Nancy Ramsey, 58, the president of Morning Star Imports, an importer of tribal and ethnic jewelry, which puts her in touch with women around the world, and the coauthor, with Pamela McCorduck, of The Futures of Women: Scenarios for the 21st Century (Addison-Wesley, 1996, $24).
"At the current rate of social change, women won't achieve full equality to men until the year 2270. But women won't be that patient. They'll become economic separatists, rejecting the corporate and social status quo, and instead look for ways to create their own opportunities. We see it now: Women are choosing smaller, more flexible companies over traditional ones. Today, more American women work for women-owned businesses than for the Fortune 500. Continued frustration with the intransigence of large corporations - their reluctance to promote women more aggressively or to adopt more family-friendly policies - will prompt women to look for even more radical ways to bring about economic equality."
"We'll see the rise of women-centered economic activism. Women will choose to work for, and to buy products from, companies owned and run by women. Companies will have to be accountable to women or risk decline. Companies will have to disclose their hiring, paying, and promoting practices regarding women."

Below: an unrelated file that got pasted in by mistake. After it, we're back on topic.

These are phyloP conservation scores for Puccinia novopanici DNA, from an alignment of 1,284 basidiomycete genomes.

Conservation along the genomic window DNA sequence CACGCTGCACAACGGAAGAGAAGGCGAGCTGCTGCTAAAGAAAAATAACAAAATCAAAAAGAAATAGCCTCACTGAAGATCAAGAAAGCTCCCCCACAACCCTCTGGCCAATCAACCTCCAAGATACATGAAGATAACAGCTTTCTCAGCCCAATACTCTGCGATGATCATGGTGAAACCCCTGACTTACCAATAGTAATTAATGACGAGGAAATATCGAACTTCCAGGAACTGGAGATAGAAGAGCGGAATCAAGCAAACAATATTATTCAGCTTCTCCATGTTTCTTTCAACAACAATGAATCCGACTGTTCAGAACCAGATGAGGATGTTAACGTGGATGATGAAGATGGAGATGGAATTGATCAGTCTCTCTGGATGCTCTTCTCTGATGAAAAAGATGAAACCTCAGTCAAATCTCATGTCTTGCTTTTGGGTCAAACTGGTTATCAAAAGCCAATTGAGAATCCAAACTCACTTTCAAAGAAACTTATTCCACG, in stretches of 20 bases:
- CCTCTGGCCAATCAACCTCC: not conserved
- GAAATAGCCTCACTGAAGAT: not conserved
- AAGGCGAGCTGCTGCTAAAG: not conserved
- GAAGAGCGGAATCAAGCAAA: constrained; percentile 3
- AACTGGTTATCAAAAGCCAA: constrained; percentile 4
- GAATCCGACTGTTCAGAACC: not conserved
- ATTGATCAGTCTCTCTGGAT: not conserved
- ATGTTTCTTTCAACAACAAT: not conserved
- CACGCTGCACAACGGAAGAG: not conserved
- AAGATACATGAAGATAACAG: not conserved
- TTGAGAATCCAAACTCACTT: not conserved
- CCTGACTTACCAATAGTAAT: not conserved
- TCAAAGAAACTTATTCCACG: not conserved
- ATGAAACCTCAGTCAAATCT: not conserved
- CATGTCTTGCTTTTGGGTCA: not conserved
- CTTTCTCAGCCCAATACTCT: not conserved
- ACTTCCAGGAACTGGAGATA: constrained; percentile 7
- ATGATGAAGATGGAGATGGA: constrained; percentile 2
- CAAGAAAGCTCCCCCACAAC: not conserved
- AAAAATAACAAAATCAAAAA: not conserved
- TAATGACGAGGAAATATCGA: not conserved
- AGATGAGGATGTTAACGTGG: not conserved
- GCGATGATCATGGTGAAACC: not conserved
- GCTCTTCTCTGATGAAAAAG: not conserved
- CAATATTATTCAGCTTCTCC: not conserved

Futurology Decoder Key
"Thanks to the rise of digital technology and new models of work, the possibility is greater now than ever before that work can be designed to accommodate women. What's holding companies back is deep-seated cultural resistance, and that is notoriously hard to reverse. Perhaps a direct threat to the bottom line - a boycott, perhaps - will be the only action that will bring about change. Ultimately, though, companies will see that full equality for women is not just a women's issue. Everyone benefits from greater flexibility and fairness."
Cathy Olofson (email@example.com) is a writer and editor based in Cambridge, Massachusetts. You can reach Nancy Ramsey by email (firstname.lastname@example.org).
A version of this article appeared in the September 1999 issue of Fast Company magazine.